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[moving] last modified: 11/01/2008 02:14 pm

Hi. I scored a sweet domain name and I think I'm gonna start moving stuff over to un.ix.io




[remind textmate vi] last modified: 03/25/2007 02:05 pm

I made a TextMate bundle for remind. It's located here. It will open files with extensions .rem or .remind as remind files. It has syntax highlighting, commands, snippets, and a built-in help command.

Some things i like for remind, cause i ssh in and edit my reminders a lot:

  1. an alias in .bashrc to the effect of vr='vi ~/Documents/rem.rem' to my main remind file that I usually edit.
  2. a couple lines in .vimrc to recognize more remind files (it only sees .reminders), for example: autocmd BufNewFile,BufRead *.rem set filetype=remind. So then you get syntax highlighting and stuff.
  3. a crontab that uploads my calendar to a web page once every hour or so. /sw/bin/rem -c | ssh me@mysite "cd wherever; cat - > cal.txt"



[osx traditional vi] last modified: 03/25/2007 02:04 pm

Installing Traditional vi for OS X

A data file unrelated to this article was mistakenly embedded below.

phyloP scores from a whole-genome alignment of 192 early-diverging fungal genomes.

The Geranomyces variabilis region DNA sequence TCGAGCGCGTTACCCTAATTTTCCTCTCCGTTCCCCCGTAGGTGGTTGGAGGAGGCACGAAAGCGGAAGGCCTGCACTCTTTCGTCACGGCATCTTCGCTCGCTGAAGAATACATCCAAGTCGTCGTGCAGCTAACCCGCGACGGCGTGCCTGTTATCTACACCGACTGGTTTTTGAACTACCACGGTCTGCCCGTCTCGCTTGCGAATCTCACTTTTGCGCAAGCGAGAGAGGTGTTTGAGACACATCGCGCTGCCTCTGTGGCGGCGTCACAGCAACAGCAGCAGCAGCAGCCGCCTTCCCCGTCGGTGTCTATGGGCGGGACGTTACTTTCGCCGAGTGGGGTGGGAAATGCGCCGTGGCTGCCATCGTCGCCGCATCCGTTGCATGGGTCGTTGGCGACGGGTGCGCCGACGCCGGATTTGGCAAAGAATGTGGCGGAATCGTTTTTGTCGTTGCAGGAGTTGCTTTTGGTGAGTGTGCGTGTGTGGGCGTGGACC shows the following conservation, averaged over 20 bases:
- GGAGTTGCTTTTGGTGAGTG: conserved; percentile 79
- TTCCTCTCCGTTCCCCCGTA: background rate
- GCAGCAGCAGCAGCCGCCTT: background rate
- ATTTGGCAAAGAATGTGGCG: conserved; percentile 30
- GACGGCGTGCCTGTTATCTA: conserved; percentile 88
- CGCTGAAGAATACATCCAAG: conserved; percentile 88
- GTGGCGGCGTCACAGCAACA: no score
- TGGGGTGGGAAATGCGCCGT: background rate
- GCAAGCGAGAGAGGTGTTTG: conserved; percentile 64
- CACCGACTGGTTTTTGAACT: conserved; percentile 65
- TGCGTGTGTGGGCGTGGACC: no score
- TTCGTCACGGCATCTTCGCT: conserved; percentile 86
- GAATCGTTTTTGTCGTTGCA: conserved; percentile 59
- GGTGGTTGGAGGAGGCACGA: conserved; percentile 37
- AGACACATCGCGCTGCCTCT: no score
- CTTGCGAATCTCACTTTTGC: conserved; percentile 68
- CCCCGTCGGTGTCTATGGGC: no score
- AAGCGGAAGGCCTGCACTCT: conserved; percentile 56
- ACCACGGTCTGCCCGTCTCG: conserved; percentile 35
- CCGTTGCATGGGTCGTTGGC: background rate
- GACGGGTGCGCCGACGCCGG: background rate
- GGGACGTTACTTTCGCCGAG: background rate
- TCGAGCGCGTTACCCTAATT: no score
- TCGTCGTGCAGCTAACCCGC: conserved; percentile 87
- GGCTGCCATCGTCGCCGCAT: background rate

At work, I've been using vi a lot. Not vim, not even nvi, but traditional, old, vi. My boss loves vi and he's uninterested in and gripes about vim, and even though i installed vim on our SCO box, its not on any of the remote boxes.

Surprisingly, over time I've come to like some things about regular vi, (many) warts and all. For one, it has barely any configurability, which means it tends to do things one (known) way - I had to tinker a lot with vim to get it where I don't accidentally bork up files my boss edited. It's fun to work around some of its limitations even.

Traditional vi is hard to find on modern systems, for good reason. It chokes on (not even very) long lines, can't handle big files, doesn't refresh the screen right sometimes (^L is my friend), and has exactly one undo. If you cut a line, and you hit o instead of p, you just lost your paste buffer. But it's nice to know that a very traditional clone remains available. I don't know barely anything about compiling things, but I was able to compile it on OS X by doing this:

cd ex-o50325
vi MAKEFILE
   (edit the INSTALL line to point to /usr/bin/install)
   (comment in the TERMLIB  = termlib line and uncomment #TERMLIB   = ncurses)
make
make install

it put stuff in /usr/local/ which is near the beginning of my path, and calls itself ex and vi, and since I want to probably use vim by default still, i changed the names of the bins, man pages, and links to o<whatever>. There's probably a way to do that in the MAKEFILE, but I don't know what I'm doing in there.




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tags:

moving
osx
remind
textmate
traditional
vi